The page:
Very few things can be hand-soldered and made on a workbench anymore – components have got so small, you have to send them away to be made by a machine. This kind of delay is not very helpful when you’re young and hungry and have to wait for ages for a circuit board to come back, but that’s how things are nowadays in general.

What are you excited about for the future?

Firstly, the launch of our latest USBL system, Pyxis. It combines our expertise in subsea acoustics with an advanced inertial navigation system (INS), making it our most sophisticated system yet. 

Secondly, as mentioned, we’ve also just taken on new premises to expand our production capacity to cope with demand. Our current workshop is full, so we’re moving things into the new place right now and looking forward to increased production next year as a result. 

And finally, I’m feeling very positive about how a lot of what we do is going into service in the renewables sector instead of oil or gas. The number of sea-based wind farms going up around the world is ever-increasing, and our technology is being used to analyse the structure of the sea bed before the monopiles go in. We can’t say we’re saving the planet, but we’re fortunate the technology we have translates into that market and helps the energy industry go in the right direction. 

Struggling with your existing equipment? 

Talk to us today, or maybe check out our up-to-date range of sensors, beacons and other subsea equipment

applied acoustics has announced the launch of their next generation USBL system, Pyxis USBL.  Taking its name from the constellation Pyxis Nautica  –  the mariner’s compass  –  Pyxis USBL takes the best of aae’s subsea acoustic tracking technology with a highly advanced inertial navigation system (INS) from one of the most respected names in the industry, to create a state of the art, inertially aided Ultra Short Baseline system capable of accurate subsea tracking with survey grade performance.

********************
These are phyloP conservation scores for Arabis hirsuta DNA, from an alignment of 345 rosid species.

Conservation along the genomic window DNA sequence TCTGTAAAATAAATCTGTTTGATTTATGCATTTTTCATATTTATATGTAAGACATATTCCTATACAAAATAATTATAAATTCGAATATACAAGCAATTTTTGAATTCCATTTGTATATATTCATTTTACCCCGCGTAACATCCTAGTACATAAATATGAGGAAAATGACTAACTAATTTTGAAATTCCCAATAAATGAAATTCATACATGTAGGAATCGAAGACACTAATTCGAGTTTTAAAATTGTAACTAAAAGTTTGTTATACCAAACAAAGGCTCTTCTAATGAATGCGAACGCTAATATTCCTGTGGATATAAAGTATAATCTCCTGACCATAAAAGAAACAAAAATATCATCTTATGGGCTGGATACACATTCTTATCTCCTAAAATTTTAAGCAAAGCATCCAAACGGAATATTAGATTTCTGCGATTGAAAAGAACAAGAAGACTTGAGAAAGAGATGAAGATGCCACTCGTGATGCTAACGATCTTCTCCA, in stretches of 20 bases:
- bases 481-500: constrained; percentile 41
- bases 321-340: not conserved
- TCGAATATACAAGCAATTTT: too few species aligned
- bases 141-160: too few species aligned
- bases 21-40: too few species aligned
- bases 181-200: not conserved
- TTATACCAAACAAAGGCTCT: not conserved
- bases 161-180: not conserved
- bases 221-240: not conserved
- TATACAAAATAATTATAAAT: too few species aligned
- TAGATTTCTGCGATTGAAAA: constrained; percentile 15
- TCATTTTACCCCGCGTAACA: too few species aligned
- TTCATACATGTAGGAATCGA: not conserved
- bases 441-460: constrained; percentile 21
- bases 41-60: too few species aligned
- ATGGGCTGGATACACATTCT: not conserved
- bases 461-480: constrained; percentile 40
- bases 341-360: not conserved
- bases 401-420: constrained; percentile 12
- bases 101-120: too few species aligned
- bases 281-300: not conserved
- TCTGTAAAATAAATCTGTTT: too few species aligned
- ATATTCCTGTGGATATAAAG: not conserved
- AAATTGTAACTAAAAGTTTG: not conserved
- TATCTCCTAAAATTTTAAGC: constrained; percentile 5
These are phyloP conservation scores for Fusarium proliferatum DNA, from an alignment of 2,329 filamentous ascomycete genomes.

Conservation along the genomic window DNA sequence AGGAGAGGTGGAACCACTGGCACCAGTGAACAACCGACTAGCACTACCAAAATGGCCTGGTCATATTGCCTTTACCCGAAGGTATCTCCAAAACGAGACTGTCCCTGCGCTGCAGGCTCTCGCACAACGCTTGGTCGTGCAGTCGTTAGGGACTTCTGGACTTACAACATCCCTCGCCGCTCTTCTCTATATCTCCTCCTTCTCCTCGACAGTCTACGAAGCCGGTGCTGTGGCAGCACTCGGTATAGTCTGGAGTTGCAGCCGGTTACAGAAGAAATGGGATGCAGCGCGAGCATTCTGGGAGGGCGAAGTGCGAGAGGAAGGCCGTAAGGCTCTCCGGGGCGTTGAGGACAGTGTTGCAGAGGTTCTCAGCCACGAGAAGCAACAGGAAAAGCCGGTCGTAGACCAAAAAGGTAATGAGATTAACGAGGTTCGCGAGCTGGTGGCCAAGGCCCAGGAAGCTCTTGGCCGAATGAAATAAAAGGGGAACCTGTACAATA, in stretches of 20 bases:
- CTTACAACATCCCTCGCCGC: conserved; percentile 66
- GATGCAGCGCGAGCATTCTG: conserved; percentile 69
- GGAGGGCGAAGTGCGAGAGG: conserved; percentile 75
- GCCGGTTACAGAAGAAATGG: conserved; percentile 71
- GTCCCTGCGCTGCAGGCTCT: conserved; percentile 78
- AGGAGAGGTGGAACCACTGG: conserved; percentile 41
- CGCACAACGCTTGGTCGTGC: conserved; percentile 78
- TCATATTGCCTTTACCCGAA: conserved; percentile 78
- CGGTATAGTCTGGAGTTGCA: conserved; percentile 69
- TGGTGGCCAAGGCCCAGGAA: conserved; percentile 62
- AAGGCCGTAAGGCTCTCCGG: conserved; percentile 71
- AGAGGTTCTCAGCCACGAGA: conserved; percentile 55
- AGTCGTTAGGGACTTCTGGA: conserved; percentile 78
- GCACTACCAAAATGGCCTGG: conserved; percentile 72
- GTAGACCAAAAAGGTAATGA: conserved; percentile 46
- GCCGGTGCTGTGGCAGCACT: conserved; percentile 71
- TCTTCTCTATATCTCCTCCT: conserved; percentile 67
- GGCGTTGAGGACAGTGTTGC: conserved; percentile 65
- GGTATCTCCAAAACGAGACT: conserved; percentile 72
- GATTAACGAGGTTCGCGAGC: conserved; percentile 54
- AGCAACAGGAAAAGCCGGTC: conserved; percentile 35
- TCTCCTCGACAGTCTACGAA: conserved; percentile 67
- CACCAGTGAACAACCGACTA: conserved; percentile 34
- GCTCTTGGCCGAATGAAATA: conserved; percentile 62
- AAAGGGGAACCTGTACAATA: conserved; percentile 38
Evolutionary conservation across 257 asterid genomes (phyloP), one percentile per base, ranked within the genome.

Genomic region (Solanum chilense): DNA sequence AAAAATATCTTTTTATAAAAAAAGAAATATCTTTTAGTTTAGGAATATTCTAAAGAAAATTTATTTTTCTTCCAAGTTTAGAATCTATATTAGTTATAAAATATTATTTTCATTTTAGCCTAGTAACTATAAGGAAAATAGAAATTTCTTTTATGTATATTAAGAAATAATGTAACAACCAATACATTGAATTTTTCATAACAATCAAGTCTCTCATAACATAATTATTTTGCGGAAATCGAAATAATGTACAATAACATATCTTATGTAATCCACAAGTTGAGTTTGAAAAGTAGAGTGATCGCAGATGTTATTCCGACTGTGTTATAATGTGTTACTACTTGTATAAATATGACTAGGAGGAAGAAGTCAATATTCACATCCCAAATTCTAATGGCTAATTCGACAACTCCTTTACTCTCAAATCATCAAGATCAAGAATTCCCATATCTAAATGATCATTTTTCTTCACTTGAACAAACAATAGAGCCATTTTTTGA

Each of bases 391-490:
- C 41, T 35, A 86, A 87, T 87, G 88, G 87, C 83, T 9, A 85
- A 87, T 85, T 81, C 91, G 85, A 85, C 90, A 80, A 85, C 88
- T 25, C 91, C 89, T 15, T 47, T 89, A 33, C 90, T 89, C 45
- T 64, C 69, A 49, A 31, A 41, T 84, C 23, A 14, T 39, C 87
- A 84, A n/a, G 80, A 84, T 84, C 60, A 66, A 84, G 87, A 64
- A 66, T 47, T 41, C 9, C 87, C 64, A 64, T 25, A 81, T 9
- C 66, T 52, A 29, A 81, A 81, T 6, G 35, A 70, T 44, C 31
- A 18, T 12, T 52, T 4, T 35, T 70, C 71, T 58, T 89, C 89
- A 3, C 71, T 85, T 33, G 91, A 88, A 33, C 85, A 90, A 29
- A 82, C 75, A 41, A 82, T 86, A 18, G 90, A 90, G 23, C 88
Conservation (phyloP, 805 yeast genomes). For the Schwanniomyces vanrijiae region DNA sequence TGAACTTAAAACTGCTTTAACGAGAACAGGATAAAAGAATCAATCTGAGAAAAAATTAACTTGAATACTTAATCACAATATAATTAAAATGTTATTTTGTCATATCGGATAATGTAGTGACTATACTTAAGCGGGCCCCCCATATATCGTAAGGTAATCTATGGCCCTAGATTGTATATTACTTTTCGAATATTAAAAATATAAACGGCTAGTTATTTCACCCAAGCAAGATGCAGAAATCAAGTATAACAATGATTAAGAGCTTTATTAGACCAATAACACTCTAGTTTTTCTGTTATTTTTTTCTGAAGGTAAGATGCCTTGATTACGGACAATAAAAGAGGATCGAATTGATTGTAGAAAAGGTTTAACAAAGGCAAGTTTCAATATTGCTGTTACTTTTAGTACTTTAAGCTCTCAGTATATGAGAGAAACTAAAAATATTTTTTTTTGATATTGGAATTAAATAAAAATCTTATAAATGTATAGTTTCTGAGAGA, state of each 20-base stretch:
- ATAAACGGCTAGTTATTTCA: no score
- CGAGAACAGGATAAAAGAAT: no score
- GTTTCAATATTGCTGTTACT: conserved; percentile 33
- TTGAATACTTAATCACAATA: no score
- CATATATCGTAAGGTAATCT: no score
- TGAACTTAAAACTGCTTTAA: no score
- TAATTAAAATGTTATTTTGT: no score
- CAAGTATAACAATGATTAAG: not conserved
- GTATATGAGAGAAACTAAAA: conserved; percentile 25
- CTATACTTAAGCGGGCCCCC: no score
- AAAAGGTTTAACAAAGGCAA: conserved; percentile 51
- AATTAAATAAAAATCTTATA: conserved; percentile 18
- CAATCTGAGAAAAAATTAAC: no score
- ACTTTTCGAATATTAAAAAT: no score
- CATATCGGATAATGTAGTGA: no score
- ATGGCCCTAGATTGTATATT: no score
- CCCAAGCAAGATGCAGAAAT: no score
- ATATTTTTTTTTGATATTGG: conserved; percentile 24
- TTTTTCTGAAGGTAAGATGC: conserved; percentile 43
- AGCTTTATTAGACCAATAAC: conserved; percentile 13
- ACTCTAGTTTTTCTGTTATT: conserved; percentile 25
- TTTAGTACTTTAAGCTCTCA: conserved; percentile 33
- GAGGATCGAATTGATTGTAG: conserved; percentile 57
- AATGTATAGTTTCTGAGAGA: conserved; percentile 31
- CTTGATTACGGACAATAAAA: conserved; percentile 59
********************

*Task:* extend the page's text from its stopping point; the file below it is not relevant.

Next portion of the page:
The combination of aae’s Sigma 2 acoustic protocols and SBG Systems high precision Navsight Apogee Marine INS brings together two leading names in the field of marine technology, resulting in aae’s most accurate and long range positioning system to date, and in the process providing many time, cost and performance benefits to global survey operators.

As a tightly coupled, factory fitted package, Pyxis USBL is a portable, calibration free system able to immediately operate from any vessel as soon as the work site has been reached.  The MEMS based INS does not fall under ITAR regulations, and the range restricted option means the whole system can be shipped unhindered and without export control to almost anywhere in the world.  A feature of the Pyxis system is the ability for the operator to deactivate the range restriction in the field under an export-controlled regime.

A spokesperson for SBG Systems commented “aae and SBG Systems have collaborated for several years on different projects and have established an excellent relationship. We are thrilled that applied acoustics has selected our Navsight Apogee OEM high performance system to be integrated into the first-ever USBL to embed a MEMS INS”.

Available with short range omni-directional or long range directional transceiver options, the versatility of Pyxis USBL makes it ideal for very shallow operations such as diver monitoring, for deeper applications where ROV’s and AUV’s might be deployed, and for tracking short or long range towed sensors such as magnetometers and side scan sonars.

The selection of suitable sites for offshore wind development is an extremely complex issue that takes into account many factors including water depth limitations, environmental restrictions and the potential maximum distance from onshore assets. However, one of the critical elements in site selection for these installations are geological restrictions, and this is an area where the expertise of applied acoustic engineering (aae) is helping to shape the landscape of the industry.

Prior to the construction of an offshore wind facility, site characterisation surveys are required to evaluate the impact of seafloor and sub-seafloor (sub-bottom) conditions on the construction, operation and structural integrity of the proposed area.